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    Single Sign-On for the Web - Part 1: What For? Web 2.0 Office Software: TeamSlide

    The Incentive to Participate in Social Networks and Enterprise 2.0

    John Sviokla wrote a fascinating post recently about the reasons why people participate in social networks.  He argues that people participate in social networks for the social aspect of them, not for any monetary rewards.  In fact, it seems that when you attempt to provide monetary rewards for social behavior, people actually become less likely to participate as much as they did previously.  Ross Mayfield has an interesting discussion about this same topic.

    This has some interesting implications on the adoption of Web 2.0 technology in the enterprise.  It essentially means that you have to leave the social rewards in place and not tie participation to performance reviews or any kind of "standard" incentives.  You need to make it easy for people to feel a certain sense of gratification about participating in the process--provide recognition, or thanks of some kind.

    Now, I think if you went to the average manager who has to fight and claw their way to a bigger budget for raises, and told him that he could inspire his employees better, for free, he'd be doing backflips and asking you where the mind-control device was.  But, this is pretty simple stuff.  Respond to people, thank them, acknowledge them, and they'll contribute more and more.  It feeds into our base need to be social, to have other people acknowledge and respect us.  This is something that can only partially be addressed by paychecks.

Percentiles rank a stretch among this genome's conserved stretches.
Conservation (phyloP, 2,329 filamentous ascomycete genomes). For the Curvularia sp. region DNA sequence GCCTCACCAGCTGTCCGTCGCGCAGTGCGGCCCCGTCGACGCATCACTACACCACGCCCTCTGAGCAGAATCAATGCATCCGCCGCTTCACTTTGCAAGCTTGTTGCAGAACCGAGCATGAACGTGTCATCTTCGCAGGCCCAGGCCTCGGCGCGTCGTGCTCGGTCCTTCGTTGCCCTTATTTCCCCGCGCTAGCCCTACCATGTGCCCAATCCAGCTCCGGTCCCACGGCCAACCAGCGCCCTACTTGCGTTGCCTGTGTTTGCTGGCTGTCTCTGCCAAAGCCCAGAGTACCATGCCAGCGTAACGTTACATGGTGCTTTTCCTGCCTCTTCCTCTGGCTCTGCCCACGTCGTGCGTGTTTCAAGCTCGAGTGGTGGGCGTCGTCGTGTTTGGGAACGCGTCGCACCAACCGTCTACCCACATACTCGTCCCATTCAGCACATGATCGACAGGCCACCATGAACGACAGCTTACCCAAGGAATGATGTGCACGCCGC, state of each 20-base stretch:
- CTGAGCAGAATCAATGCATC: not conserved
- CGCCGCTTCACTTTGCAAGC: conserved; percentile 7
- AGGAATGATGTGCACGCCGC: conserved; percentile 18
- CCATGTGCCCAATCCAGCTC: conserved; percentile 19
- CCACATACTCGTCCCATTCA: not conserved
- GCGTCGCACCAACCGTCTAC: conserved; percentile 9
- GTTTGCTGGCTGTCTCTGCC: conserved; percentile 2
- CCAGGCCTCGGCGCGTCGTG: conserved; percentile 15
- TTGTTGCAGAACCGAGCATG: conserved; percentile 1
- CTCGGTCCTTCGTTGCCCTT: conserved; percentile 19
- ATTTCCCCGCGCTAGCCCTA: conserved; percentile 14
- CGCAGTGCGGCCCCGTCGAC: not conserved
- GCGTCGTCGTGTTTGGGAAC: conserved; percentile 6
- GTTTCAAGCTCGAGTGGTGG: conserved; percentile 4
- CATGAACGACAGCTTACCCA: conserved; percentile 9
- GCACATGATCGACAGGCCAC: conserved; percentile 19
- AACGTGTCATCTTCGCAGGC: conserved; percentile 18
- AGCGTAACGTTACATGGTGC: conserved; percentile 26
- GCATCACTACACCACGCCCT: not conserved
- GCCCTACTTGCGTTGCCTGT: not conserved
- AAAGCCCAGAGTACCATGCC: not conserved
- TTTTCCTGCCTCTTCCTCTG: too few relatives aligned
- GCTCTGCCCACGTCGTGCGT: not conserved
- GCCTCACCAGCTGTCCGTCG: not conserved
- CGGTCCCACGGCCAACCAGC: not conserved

What's really cool is that I think this opens up the possibility of Web 2.0 technology not only improving knowledge management and sharing processes, but it also has the ability to motivate people beyond their current levels of participation.  The main reason Web 2.0 technologies revolves are so cool is because they connect people and get them involved in communities where the whole is greater than the sum of the parts.

    Simply doing things like including the top rated blog posts, or the person who posts/tags most often, on the company Intranet, may be enough to spur some great participation in these new technologies.  Include an RSS feed of the most relevant information coming from people, and most importantly, acknowledge them.  Perhaps the CEO could make a monthly mention of the person who contributes the most to the company's info-sphere for that month.  Not only would it encourage participation by everyone, but it would also motivate them.  It would let them know that if they just participate in this network, they will be noticed, and they'll be acknowledged.

    One of the biggest pet peeves I had when I was an employed programmer was that when I would have a great idea and implement it, my boss would somehow get most of the credit.  The "team" aspect aside, there's a lot more motivation to flesh ideas out and develop them and see them thrive if I know that the success of the idea can be traced back to me.  It's selfish, yes, but it's also undeniable.

    Web 2.0 technologies pull back the curtain and reveal who the real magicians are in the company.  Not only is it good for the magicians, there's really no way that it can't be good for the company.

    Single Sign-On for the Web - Part 1: What For? Web 2.0 Office Software: TeamSlide

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